We investigated the influence of a solvent’s composition on the stability of desorbed and multiply charged RNAse S ions by analyzing the non-covalent complex’s gas-phase dissociation processes. RNAse S was dissolved in electrospray ionization-compatible buffers with either increasing organic co-solvent content or different pHs. The direct transition of all the ions and the evaporation of the solvent from all the in-solution components of RNAse S under the respective in-solution conditions by electrospray ionization was followed by a collision-induced dissociation of the surviving non-covalent RNAse S complex ions. Both types of changes of solvent conditions yielded in mass spectrometrically observable differences of the in-solution complexation equilibria. Through quantitative analysis of the dissociation products, i.e., from normalized ion abundances of RNAse S, S-protein, and S-peptide, the apparent kinetic and apparent thermodynamic gas-phase complex properties were deduced. From the experimental data, it is concluded that the stability of RNAse S in the gas phase is independent of its in-solution equilibrium but is sensitive to the complexes’ gas-phase charge states. Bio-computational in-silico studies showed that after desolvation and ionization by electrospray, the remaining binding forces kept the S-peptide and S-protein together in the gas phase predominantly by polar interactions, which indirectly stabilized the in-bulk solution predominating non-polar intermolecular interactions. As polar interactions are sensitive to in-solution protonation, bio-computational results provide an explanation of quantitative experimental data with single amino acid residue resolution. Full article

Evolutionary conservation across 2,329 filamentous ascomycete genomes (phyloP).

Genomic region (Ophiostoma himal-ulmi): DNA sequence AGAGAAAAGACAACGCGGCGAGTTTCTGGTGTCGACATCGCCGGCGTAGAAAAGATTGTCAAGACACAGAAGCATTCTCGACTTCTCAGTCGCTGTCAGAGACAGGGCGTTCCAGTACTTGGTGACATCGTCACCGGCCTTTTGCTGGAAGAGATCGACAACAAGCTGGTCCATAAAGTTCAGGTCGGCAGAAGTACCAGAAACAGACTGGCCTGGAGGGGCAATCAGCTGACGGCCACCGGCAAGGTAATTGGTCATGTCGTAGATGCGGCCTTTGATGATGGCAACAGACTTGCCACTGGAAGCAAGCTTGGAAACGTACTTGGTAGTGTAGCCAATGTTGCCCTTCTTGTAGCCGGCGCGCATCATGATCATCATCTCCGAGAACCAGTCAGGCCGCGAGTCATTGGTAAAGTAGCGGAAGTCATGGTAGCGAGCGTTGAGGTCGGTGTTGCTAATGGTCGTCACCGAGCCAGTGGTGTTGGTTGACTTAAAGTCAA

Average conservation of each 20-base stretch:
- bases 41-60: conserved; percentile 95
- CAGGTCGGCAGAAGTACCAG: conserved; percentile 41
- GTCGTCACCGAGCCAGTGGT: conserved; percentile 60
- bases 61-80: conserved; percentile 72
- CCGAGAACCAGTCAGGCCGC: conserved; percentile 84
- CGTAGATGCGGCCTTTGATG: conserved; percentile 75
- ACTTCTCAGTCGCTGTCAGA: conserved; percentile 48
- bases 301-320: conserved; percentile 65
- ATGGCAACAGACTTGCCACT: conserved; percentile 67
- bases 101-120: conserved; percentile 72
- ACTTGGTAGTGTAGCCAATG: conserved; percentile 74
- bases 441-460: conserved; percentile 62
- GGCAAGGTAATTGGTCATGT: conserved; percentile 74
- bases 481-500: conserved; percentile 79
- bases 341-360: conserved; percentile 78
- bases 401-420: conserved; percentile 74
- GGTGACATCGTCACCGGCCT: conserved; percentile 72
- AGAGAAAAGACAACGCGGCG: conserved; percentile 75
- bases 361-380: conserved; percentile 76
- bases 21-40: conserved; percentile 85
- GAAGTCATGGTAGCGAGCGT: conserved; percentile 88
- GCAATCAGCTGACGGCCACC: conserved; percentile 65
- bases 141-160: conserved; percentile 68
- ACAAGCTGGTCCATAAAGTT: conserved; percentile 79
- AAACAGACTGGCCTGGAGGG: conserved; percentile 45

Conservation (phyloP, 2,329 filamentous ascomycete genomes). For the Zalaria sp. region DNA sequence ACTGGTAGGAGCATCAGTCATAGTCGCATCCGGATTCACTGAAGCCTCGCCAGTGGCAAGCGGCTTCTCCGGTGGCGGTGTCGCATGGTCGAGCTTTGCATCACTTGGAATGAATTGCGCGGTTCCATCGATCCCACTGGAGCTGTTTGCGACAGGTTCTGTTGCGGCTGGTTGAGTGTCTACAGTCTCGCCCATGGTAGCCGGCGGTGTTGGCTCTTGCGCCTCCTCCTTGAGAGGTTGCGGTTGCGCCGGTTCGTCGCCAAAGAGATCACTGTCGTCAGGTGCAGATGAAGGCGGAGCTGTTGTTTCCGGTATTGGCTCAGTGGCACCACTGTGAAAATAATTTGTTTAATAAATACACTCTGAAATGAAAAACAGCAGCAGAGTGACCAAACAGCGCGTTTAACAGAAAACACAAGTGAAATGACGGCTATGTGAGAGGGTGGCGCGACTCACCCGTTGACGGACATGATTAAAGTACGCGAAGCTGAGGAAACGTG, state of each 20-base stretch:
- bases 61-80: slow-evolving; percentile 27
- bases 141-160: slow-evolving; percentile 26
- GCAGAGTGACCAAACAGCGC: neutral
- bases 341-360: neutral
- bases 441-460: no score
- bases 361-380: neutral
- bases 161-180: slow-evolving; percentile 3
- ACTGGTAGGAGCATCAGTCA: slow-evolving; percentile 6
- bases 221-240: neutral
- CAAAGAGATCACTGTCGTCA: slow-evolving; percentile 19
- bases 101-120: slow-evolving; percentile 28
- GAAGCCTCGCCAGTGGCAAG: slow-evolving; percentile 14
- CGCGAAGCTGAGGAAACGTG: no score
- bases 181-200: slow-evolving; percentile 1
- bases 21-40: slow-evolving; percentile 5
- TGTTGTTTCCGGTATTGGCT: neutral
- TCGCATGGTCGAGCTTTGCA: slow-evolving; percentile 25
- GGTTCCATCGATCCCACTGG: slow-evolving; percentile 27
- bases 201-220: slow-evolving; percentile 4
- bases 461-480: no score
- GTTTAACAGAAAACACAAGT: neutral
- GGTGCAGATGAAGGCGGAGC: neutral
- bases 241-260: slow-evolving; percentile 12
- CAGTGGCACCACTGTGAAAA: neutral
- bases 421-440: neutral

(This article belongs to the Special Issue New Insights on Mass Spectometry Applied to Bioscience)
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Planned Papers

The below list represents only planned manuscripts. Some of these manuscripts have not been received by the Editorial Office yet. Papers submitted to MDPI journals are subject to peer-review.

Title: Epitope structure and affinity determination of protein-antibody and DNA-aptamer interactions by SPR- MALDI mass spectrometry combination
Authors: Lupu
Affiliation: Centre for Analytical Biochemistry and Biomedical Mass Spectrometry

Title: Structure identification and affinity determination of protein-antibody and aptamer- epitopes by biosensor-mass spectrometry combination
Authors: Loredana-Mirela Lupu1*; Pascal Wiegand1*; Daria Holdschick1; Delia Mihoc1; Stefan Maeser1*; Friedemann Völklein2; Ebrahim Malek1; Frederik Barka3; Sascha Knauer4; Christina Uth4; Julia Hennermann5; Wolfgang Kleinekofort1; 2; Andreas Hahn6; Günes Barka3; Michael Przybylski1; 2**
Affiliation: 1Steinbeis Transfer Centre for Biopolymer Analysis and Biomedical Mass Spectrometry, and Centre for Analytical Biochemistry, Marktstrasse 29, 65428, Rüsselsheim am Main, Germany 2 Rhein Main University, Department of Engineering & Institute for Microtechnologies (IMTECH), 65428 Rüsselsheim am Main, Germany 3Sunchrom GmbH, Industriestr. 27, 61381 Friedrichsdorf, Germany 4Sulfotools GmbH, Bahnhofsplatz 1, 65428 Rüsselsheim am Main, Germany 5Universitätsmedizin Mainz, Department of Pediatrics, 55130 Mainz, Germany 6Universität Giessen, Neuropediatric Department, Feulgenstraße 10-12, 35389 Giessen, Germany